TORONTO – Patrick Marleau doesn’t remember the specific details as much as he remembers the emotions that came with missing part of training camp.
Back in 2001, when he was a restricted free agent without arbitration rights, Marleau saw his contract negotiations with the San Jose Sharks extend beyond the point where his teammates reported for a new season. Just 22 and coming off a career year, staying away proved to be a stressful experience for him.
“At that time, yeah,” Marleau told Sportsnet on Tuesday. “I just wanted to go play, so that’s probably the hardest part. That’s probably one of the things everybody goes through.”
He ended up betting on himself by signing a $1.3-million, one-year deal on Sept. 19 – arriving in camp a full two weeks before San Jose’s opening game that season.
It won’t be a luxury afforded to William Nylander, now Marleau’s teammate with the Toronto Maple Leafs. Not with puck drop just over a week away and Nylander still at home in Sweden awaiting a breakthrough in negotiations.
For as much as the economics and mechanics governing the business side of the sport have changed, there are parallels to be drawn between their situations.
NHL players first relented to the creation of entry-level contracts as part of bargaining during the 1994-95 lockout. Ever since, we’ve seen teams negotiate even harder in the years between when an ELC expires and a player acquires arbitration rights and eventually becomes eligible for unrestricted free agency. That was true for Marleau in a pre-salary cap world in 2001 and remains so for Anaheim’s Nick Ritchie and Nylander, the NHL’s two remaining unsigned RFAs today.
Only those players need to be realistic and understand the odds are heavily stacked against them enjoying a career that extends through their 40th birthday – as Marleau’s seems destined to do. He’ll be somewhere a little north of $94 million in career earnings when his contract expires after next season.
Given the shrinking window to make hay as an NHLer and Nylander’s importance to the Leafs after consecutive 61-point seasons, you can’t fault him for wanting to maximize his earnings now. And given the cap crunch looming for an organization trying to end a multi-generational Stanley Cup drought and the player’s lack of CBA-negotiated leverage, you can’t fault Leafs general manager Kyle Dubas for holding the line.
Hence the stalemate that has kept Nylander a continent away while Toronto prepares to send its “A” lineup to Montreal for Wednesday’s pre-season game. Mike Babcock plans to deploy lines and special teams units that look like the real thing at Bell Centre – well, the real thing minus Nylander and perhaps injured winger Zach Hyman.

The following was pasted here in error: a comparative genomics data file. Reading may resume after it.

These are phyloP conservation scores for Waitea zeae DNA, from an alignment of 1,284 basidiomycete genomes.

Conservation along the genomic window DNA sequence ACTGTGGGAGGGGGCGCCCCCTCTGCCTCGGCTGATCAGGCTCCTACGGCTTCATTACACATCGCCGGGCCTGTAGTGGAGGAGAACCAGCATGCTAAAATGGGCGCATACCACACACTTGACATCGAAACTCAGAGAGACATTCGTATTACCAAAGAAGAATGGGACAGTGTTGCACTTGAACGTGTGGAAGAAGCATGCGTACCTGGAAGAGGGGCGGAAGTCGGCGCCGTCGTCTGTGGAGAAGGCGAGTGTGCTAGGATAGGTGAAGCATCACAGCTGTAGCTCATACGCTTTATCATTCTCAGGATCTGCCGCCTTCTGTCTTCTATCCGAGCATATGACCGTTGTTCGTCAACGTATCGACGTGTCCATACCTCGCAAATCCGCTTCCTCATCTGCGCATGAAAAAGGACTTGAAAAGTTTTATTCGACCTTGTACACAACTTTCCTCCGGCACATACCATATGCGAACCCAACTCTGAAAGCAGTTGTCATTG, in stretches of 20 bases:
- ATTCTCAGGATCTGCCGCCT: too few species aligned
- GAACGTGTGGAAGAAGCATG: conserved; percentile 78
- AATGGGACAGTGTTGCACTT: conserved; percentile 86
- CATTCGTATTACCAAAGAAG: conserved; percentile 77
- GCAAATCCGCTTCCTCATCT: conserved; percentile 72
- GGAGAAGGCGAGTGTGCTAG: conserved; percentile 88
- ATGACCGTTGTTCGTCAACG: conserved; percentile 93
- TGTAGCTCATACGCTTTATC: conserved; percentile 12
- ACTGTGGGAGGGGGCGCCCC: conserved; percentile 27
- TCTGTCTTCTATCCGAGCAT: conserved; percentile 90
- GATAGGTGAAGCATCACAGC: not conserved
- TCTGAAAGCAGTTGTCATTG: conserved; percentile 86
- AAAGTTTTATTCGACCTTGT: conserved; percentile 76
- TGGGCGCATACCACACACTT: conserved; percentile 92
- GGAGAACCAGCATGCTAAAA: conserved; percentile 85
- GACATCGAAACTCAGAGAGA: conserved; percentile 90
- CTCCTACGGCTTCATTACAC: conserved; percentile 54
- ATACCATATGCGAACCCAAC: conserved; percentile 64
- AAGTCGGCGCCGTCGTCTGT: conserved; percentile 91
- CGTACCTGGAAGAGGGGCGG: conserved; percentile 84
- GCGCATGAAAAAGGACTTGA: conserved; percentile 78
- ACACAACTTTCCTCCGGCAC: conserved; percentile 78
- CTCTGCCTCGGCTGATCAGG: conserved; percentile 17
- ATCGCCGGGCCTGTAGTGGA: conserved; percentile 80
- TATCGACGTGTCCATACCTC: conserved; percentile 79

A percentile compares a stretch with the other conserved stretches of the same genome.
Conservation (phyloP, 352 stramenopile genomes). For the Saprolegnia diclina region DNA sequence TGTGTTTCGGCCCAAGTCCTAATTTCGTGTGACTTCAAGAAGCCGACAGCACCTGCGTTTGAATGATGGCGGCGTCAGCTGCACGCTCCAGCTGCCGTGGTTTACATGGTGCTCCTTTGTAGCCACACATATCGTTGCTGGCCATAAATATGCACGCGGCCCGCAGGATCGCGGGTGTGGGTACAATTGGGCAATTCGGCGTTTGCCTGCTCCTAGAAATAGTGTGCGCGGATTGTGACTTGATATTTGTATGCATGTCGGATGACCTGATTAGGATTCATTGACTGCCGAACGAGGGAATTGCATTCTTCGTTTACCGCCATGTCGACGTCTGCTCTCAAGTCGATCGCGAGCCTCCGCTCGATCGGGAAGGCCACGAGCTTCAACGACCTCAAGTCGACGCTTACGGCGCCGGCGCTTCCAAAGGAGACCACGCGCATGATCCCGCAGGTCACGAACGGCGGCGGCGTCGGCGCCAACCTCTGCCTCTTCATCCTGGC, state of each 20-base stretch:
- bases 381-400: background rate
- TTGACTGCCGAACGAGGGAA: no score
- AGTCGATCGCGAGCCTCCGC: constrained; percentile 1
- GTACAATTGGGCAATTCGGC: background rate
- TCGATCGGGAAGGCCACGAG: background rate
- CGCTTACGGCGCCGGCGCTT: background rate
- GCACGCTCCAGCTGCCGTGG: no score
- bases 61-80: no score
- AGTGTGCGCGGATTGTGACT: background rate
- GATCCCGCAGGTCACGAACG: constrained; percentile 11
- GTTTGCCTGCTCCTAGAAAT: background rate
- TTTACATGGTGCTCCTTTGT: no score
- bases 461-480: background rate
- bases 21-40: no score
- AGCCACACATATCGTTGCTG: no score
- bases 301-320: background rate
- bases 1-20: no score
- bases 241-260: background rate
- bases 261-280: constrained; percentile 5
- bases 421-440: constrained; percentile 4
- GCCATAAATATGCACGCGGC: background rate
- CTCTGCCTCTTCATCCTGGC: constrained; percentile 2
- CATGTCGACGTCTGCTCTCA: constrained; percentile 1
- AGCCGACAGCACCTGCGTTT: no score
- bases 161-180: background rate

The coach is known for keeping in close contact with his players – the stories of Babcock’s frequent summer phone calls are infamous around the Leafs – but he hasn’t spoken to Nylander since training camp opened on Sept. 13.
“Yeah I just shut ‘er down totally. I just didn’t want him or his agent or anyone to be thinking I was trying to [influence things],” said Babcock. “Willy knows we want him back. We’d like him back as soon as possible. That’s a business thing between them and Kyle. In saying that it’s way easier to be ready to go if you’re here.”
Teammates have tried to give Nylander his space as well. They don’t want to interfere while Dubas and agent Lewis Gross work through contract discussions.
“I kind of leave him alone,” said Auston Matthews. “I think he’s obviously focused on making sure he’s in good shape so when that gets done that he can come here [and play well] – obviously he’s a big part of this team. I’ve talked to him a little bit over the last couple weeks, but I don’t want to really keep peppering him and bothering him because he probably knows as much as you do.
“He’s letting his agents and management here handle all that stuff, and when he signs he signs.”
We are entering a crucial phase of the negotiations.
The start of the regular season is a major pressure point because neither the player nor the team want to see him miss real games. Based on an expected salary of $6 million, Nylander will also start forfeiting in the neighbourhood of $32,000 each day he’s absent from Oct. 3 onwards.
What impact the time missed already ends up having on his season remains to be seen. The Leafs expect to use Nylander on the right side of Marleau and Matthews – a new-look No. 1 line that has missed out on the opportunity to work through some kinks during practices, camp scrimmages and pre-season play.
His absence has not only generated discussion in the media, it’s been a hot topic behind the scenes among his teammates and friends. Everyone is wondering when No. 29 will turn up in Toronto.
“Guys will ask each other ‘Have you talked to Willy?’ or ‘Do you know if anything’s going on?”’ said Marleau. “I’ve reached out to him a couple times just to see how he’s doing. But that is the business side – obviously he’s not going to say too much.
“Sometimes these things just play out a little bit longer than normal.”